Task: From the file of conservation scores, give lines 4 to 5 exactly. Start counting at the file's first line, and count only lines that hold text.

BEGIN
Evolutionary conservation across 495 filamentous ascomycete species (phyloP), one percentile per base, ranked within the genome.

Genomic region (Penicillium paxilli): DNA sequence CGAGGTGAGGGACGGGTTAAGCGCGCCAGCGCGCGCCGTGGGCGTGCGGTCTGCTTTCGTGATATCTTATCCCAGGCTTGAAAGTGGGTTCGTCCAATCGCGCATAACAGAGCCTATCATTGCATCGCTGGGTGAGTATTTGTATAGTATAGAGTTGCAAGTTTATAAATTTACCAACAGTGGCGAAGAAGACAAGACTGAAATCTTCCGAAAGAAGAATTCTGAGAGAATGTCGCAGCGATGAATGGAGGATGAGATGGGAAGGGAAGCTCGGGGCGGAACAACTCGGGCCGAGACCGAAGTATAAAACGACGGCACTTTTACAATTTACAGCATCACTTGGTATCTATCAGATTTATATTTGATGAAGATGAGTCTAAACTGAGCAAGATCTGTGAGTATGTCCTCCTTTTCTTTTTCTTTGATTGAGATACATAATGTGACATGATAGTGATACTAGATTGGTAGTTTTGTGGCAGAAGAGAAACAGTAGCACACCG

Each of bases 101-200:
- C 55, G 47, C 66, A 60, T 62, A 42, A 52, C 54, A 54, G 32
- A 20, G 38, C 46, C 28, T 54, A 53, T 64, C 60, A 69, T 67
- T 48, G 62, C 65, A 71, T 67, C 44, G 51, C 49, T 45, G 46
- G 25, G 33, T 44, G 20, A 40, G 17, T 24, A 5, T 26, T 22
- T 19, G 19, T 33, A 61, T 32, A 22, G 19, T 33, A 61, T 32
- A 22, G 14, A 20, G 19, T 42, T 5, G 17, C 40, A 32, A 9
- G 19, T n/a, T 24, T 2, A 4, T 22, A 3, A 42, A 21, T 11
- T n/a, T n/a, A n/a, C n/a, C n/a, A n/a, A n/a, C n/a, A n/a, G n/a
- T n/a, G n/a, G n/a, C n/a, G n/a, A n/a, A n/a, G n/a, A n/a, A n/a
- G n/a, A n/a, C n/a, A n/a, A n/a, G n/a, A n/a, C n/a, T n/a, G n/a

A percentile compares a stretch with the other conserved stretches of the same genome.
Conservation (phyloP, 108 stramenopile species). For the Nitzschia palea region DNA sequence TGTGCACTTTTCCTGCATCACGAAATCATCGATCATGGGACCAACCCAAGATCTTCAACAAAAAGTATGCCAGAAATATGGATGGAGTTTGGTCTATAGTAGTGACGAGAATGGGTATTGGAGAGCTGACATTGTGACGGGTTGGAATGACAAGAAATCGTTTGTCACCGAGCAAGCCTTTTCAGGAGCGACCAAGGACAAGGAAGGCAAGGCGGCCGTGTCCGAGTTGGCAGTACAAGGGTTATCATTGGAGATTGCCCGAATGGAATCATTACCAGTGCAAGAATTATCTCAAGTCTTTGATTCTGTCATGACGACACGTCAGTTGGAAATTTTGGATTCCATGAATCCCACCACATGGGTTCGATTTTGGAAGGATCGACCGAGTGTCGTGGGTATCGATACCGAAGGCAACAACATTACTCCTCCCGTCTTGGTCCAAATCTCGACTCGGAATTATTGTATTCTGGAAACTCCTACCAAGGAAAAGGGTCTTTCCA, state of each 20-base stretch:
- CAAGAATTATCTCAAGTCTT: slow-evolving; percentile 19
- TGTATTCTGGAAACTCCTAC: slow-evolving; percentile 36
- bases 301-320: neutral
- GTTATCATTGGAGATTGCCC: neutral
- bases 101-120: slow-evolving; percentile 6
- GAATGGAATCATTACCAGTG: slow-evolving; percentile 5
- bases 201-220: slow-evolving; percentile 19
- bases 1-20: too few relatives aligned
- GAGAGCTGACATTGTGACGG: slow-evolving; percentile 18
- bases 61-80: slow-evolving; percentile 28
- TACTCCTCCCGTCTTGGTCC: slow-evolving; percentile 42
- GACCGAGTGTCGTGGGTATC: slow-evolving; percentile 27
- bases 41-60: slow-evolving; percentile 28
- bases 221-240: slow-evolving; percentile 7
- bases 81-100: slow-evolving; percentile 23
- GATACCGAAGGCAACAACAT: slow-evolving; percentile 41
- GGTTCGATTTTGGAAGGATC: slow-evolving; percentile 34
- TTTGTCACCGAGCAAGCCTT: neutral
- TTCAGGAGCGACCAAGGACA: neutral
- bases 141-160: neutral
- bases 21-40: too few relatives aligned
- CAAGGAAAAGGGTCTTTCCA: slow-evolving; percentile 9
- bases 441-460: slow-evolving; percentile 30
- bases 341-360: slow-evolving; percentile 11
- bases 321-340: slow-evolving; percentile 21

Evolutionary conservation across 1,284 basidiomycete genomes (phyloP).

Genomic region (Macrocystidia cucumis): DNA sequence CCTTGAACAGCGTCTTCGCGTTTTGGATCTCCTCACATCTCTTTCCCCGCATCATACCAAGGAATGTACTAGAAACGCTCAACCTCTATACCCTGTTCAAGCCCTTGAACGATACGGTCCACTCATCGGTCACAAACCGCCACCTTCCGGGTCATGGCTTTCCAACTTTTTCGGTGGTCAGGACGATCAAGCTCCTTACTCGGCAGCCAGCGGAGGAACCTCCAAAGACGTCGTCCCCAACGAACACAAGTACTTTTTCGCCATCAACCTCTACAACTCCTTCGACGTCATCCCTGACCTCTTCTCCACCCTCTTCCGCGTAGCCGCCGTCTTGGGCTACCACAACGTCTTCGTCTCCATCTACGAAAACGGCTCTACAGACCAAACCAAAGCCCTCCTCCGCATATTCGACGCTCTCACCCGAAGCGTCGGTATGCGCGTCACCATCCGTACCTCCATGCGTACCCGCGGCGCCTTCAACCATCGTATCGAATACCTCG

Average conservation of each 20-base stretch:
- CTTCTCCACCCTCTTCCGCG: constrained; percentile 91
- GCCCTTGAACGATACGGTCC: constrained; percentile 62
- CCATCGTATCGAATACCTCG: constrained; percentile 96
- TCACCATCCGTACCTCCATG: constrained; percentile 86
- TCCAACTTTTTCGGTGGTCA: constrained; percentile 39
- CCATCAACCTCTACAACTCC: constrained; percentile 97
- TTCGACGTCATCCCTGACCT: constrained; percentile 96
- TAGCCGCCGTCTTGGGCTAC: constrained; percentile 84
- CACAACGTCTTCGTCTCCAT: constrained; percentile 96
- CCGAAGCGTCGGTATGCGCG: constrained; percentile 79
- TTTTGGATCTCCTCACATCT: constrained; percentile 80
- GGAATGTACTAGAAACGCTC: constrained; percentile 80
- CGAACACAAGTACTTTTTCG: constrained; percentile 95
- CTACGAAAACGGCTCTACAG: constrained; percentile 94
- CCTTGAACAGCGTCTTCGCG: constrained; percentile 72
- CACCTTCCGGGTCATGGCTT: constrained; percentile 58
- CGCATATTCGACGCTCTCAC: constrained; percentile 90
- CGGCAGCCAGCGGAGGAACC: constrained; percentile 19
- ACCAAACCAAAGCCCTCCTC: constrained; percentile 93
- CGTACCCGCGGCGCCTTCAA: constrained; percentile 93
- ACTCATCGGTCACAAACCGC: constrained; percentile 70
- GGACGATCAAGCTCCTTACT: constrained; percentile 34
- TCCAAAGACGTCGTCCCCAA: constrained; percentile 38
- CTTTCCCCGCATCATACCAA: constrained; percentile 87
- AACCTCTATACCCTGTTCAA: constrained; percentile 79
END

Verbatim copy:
- C 55, G 47, C 66, A 60, T 62, A 42, A 52, C 54, A 54, G 32
- A 20, G 38, C 46, C 28, T 54, A 53, T 64, C 60, A 69, T 67